The total cases of coronavirus infection in Indonesia have passed one million, making Indonesia the first country in Southeast Asia to reach this number.
UGM epidemiologist dr. Riris Andono said this number showed the Covid-19 transmission in Indonesia was not yet under control, thus needing more serious policies to overcome the pandemic.
“The more important thing is how much it can affect the Covid-19 control, whether this number (1 million cases) can trigger more serious policies to suppress transmission or not,” said Riris.
He revealed the pandemic curve in Indonesia had yet to reach its peak up to this time. The curve once sloped down, but when mobility restrictions loosened, the transmission rate continued to increase, leading to hospitals no longer have sufficient capacity to accommodate patients.
“This is a sign that we are undergoing a period of spike since the transmission is now widespread in the country,” he said.
Pandemic control, he explained, requires firm policies, especially in mobility restrictions. When the contagion has become massive, 3M implementation is no longer sufficient.
The enforcement of public activity restrictions (PPKM) in Java-Bali for two weeks on 11-25 January is also deemed ineffective in suppressing transmission since the mobility level has not changed much in reality.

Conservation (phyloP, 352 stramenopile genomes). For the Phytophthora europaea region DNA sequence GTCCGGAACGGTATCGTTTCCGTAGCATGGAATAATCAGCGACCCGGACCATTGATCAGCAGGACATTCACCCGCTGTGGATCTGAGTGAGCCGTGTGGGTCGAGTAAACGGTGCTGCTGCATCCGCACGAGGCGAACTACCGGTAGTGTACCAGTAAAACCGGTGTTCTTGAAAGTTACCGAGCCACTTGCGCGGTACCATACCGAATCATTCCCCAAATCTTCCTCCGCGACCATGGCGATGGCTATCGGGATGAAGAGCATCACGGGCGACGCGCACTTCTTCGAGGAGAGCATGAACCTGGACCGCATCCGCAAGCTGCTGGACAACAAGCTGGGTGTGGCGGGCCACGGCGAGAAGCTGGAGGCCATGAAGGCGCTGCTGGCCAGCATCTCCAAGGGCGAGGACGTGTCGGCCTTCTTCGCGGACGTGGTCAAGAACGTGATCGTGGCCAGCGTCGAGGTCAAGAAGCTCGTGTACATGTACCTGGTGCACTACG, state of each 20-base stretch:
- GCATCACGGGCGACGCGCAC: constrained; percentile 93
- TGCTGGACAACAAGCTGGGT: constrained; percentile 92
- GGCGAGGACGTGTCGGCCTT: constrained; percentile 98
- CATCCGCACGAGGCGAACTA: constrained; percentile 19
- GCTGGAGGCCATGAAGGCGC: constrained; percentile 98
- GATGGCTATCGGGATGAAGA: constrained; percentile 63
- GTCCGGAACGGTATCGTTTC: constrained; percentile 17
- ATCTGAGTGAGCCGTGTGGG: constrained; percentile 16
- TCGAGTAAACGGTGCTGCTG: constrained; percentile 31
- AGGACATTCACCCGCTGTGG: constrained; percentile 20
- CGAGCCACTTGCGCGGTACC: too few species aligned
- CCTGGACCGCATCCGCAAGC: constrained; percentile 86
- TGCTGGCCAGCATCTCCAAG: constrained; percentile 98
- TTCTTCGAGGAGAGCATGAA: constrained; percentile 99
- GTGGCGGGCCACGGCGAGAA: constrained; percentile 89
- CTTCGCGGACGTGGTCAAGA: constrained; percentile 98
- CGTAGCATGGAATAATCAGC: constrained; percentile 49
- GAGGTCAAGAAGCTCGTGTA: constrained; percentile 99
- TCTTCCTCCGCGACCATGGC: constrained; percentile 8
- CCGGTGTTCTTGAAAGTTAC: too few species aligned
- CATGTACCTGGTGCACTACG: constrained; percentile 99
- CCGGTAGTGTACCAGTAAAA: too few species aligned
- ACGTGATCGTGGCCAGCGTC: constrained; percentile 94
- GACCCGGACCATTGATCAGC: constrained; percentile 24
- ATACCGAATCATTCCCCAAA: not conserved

According to him, the restriction policy of the operating hours of shopping centers to 7 pm is also useless if the number of people visiting the place does not decrease significantly.
“What is more important is not that the duration is slightly shortened, but rather how many people per unit of time are there,” he explained.
The increasing number of cases during the PPKM enforcement shows this policy is ineffective. Non-optimal policy implementation can even reduce public trust.
“Half-baked policies will instead be counterproductive. People do not believe in PPKM because it restricts their life, yet cases are still increasing,” said Riris.
So as to achieve the desired results, it is necessary to have effective policies that can massively reduce the mobility of at least up to 70 percent.
If more than 70 percent of the population does not go out of their house for two weeks, the infected can recover in their own bubble and do not have time to transmit the virus to others.
“Those who live in the same house may get infected, but the transmission will stop at that particular house. Only then will the test and treat be intensified to look for those who still have the possibility of transmitting it after two weeks,” said Riris.
He further added that the government must show their seriousness not only when designing policies but also in the implementation. Although restriction policies such as PSBB or PPKM continue to apply, the control objectives are impossible to achieve without serious enforcement.
Strict restrictions, he added, might reap negative responses from the public. However, this step has proven to enable some countries to pass the first wave of the pandemic.
“New normal does not mean we shift into a fixed condition. This tug-of-war-like condition, between tightening and loosening, is what new normal is,” he concluded.